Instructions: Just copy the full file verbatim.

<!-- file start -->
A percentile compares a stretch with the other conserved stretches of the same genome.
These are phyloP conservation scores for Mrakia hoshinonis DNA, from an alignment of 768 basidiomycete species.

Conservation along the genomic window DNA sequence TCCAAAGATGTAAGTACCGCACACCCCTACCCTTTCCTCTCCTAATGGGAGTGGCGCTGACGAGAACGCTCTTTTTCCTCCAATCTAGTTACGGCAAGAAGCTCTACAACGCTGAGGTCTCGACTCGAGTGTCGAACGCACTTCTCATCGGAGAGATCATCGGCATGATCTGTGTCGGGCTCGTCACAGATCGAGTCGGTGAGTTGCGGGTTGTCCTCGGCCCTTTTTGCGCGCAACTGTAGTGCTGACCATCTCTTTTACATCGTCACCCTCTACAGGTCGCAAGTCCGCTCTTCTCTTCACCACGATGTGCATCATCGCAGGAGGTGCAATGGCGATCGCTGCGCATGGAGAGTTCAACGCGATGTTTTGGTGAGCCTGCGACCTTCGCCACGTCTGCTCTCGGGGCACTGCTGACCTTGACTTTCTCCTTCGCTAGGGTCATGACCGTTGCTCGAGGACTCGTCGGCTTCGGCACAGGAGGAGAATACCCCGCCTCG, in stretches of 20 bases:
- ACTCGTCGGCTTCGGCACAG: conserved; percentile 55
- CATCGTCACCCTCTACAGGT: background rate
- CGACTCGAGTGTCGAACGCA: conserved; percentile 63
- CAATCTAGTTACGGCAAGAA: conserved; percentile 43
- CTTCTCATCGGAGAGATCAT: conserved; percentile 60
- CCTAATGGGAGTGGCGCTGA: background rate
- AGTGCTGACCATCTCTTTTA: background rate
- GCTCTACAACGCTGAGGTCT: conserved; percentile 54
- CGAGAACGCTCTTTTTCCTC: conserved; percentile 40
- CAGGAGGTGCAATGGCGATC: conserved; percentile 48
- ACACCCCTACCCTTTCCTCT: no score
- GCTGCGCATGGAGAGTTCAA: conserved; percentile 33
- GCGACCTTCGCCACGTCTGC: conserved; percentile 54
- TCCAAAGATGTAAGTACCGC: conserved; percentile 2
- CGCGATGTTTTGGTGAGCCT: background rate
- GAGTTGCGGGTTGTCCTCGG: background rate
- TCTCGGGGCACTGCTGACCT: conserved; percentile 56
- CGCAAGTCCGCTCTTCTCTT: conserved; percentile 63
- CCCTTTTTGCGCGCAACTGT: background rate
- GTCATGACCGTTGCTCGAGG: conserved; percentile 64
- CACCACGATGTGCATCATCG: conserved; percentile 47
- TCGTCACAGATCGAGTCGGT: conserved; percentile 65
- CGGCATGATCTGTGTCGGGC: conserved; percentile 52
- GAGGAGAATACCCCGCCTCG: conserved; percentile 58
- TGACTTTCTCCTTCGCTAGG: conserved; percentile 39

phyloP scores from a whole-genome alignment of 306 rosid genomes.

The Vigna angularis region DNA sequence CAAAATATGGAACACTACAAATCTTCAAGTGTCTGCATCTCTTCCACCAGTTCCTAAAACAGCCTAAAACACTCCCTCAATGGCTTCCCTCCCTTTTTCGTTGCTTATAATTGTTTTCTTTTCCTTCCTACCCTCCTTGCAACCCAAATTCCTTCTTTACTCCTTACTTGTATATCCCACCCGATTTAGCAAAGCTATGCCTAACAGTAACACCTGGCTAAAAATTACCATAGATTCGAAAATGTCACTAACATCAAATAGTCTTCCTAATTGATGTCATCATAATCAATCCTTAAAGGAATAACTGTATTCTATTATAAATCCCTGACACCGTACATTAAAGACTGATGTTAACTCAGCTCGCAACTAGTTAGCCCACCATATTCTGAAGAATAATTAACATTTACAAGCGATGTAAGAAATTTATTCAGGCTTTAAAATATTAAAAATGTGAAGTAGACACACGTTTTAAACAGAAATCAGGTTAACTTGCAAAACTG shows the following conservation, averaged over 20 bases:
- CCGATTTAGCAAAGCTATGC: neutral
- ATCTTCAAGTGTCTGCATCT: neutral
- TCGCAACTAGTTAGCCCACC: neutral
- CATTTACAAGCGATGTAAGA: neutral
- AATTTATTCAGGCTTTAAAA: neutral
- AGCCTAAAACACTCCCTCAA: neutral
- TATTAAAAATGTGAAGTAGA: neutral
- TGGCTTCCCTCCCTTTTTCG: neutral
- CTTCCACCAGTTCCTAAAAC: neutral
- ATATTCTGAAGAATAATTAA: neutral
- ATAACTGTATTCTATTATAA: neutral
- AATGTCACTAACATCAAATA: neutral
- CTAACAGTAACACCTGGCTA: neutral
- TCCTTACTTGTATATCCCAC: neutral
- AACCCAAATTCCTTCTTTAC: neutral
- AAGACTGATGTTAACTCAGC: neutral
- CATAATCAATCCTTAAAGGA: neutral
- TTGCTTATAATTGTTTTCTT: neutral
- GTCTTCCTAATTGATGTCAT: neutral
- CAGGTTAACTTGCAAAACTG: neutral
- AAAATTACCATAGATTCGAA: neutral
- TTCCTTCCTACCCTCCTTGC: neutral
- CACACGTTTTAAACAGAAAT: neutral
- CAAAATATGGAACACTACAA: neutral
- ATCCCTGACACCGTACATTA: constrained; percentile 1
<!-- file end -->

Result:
A percentile compares a stretch with the other conserved stretches of the same genome.
These are phyloP conservation scores for Mrakia hoshinonis DNA, from an alignment of 768 basidiomycete species.

Conservation along the genomic window DNA sequence TCCAAAGATGTAAGTACCGCACACCCCTACCCTTTCCTCTCCTAATGGGAGTGGCGCTGACGAGAACGCTCTTTTTCCTCCAATCTAGTTACGGCAAGAAGCTCTACAACGCTGAGGTCTCGACTCGAGTGTCGAACGCACTTCTCATCGGAGAGATCATCGGCATGATCTGTGTCGGGCTCGTCACAGATCGAGTCGGTGAGTTGCGGGTTGTCCTCGGCCCTTTTTGCGCGCAACTGTAGTGCTGACCATCTCTTTTACATCGTCACCCTCTACAGGTCGCAAGTCCGCTCTTCTCTTCACCACGATGTGCATCATCGCAGGAGGTGCAATGGCGATCGCTGCGCATGGAGAGTTCAACGCGATGTTTTGGTGAGCCTGCGACCTTCGCCACGTCTGCTCTCGGGGCACTGCTGACCTTGACTTTCTCCTTCGCTAGGGTCATGACCGTTGCTCGAGGACTCGTCGGCTTCGGCACAGGAGGAGAATACCCCGCCTCG, in stretches of 20 bases:
- ACTCGTCGGCTTCGGCACAG: conserved; percentile 55
- CATCGTCACCCTCTACAGGT: background rate
- CGACTCGAGTGTCGAACGCA: conserved; percentile 63
- CAATCTAGTTACGGCAAGAA: conserved; percentile 43
- CTTCTCATCGGAGAGATCAT: conserved; percentile 60
- CCTAATGGGAGTGGCGCTGA: background rate
- AGTGCTGACCATCTCTTTTA: background rate
- GCTCTACAACGCTGAGGTCT: conserved; percentile 54
- CGAGAACGCTCTTTTTCCTC: conserved; percentile 40
- CAGGAGGTGCAATGGCGATC: conserved; percentile 48
- ACACCCCTACCCTTTCCTCT: no score
- GCTGCGCATGGAGAGTTCAA: conserved; percentile 33
- GCGACCTTCGCCACGTCTGC: conserved; percentile 54
- TCCAAAGATGTAAGTACCGC: conserved; percentile 2
- CGCGATGTTTTGGTGAGCCT: background rate
- GAGTTGCGGGTTGTCCTCGG: background rate
- TCTCGGGGCACTGCTGACCT: conserved; percentile 56
- CGCAAGTCCGCTCTTCTCTT: conserved; percentile 63
- CCCTTTTTGCGCGCAACTGT: background rate
- GTCATGACCGTTGCTCGAGG: conserved; percentile 64
- CACCACGATGTGCATCATCG: conserved; percentile 47
- TCGTCACAGATCGAGTCGGT: conserved; percentile 65
- CGGCATGATCTGTGTCGGGC: conserved; percentile 52
- GAGGAGAATACCCCGCCTCG: conserved; percentile 58
- TGACTTTCTCCTTCGCTAGG: conserved; percentile 39

phyloP scores from a whole-genome alignment of 306 rosid genomes.

The Vigna angularis region DNA sequence CAAAATATGGAACACTACAAATCTTCAAGTGTCTGCATCTCTTCCACCAGTTCCTAAAACAGCCTAAAACACTCCCTCAATGGCTTCCCTCCCTTTTTCGTTGCTTATAATTGTTTTCTTTTCCTTCCTACCCTCCTTGCAACCCAAATTCCTTCTTTACTCCTTACTTGTATATCCCACCCGATTTAGCAAAGCTATGCCTAACAGTAACACCTGGCTAAAAATTACCATAGATTCGAAAATGTCACTAACATCAAATAGTCTTCCTAATTGATGTCATCATAATCAATCCTTAAAGGAATAACTGTATTCTATTATAAATCCCTGACACCGTACATTAAAGACTGATGTTAACTCAGCTCGCAACTAGTTAGCCCACCATATTCTGAAGAATAATTAACATTTACAAGCGATGTAAGAAATTTATTCAGGCTTTAAAATATTAAAAATGTGAAGTAGACACACGTTTTAAACAGAAATCAGGTTAACTTGCAAAACTG shows the following conservation, averaged over 20 bases:
- CCGATTTAGCAAAGCTATGC: neutral
- ATCTTCAAGTGTCTGCATCT: neutral
- TCGCAACTAGTTAGCCCACC: neutral
- CATTTACAAGCGATGTAAGA: neutral
- AATTTATTCAGGCTTTAAAA: neutral
- AGCCTAAAACACTCCCTCAA: neutral
- TATTAAAAATGTGAAGTAGA: neutral
- TGGCTTCCCTCCCTTTTTCG: neutral
- CTTCCACCAGTTCCTAAAAC: neutral
- ATATTCTGAAGAATAATTAA: neutral
- ATAACTGTATTCTATTATAA: neutral
- AATGTCACTAACATCAAATA: neutral
- CTAACAGTAACACCTGGCTA: neutral
- TCCTTACTTGTATATCCCAC: neutral
- AACCCAAATTCCTTCTTTAC: neutral
- AAGACTGATGTTAACTCAGC: neutral
- CATAATCAATCCTTAAAGGA: neutral
- TTGCTTATAATTGTTTTCTT: neutral
- GTCTTCCTAATTGATGTCAT: neutral
- CAGGTTAACTTGCAAAACTG: neutral
- AAAATTACCATAGATTCGAA: neutral
- TTCCTTCCTACCCTCCTTGC: neutral
- CACACGTTTTAAACAGAAAT: neutral
- CAAAATATGGAACACTACAA: neutral
- ATCCCTGACACCGTACATTA: constrained; percentile 1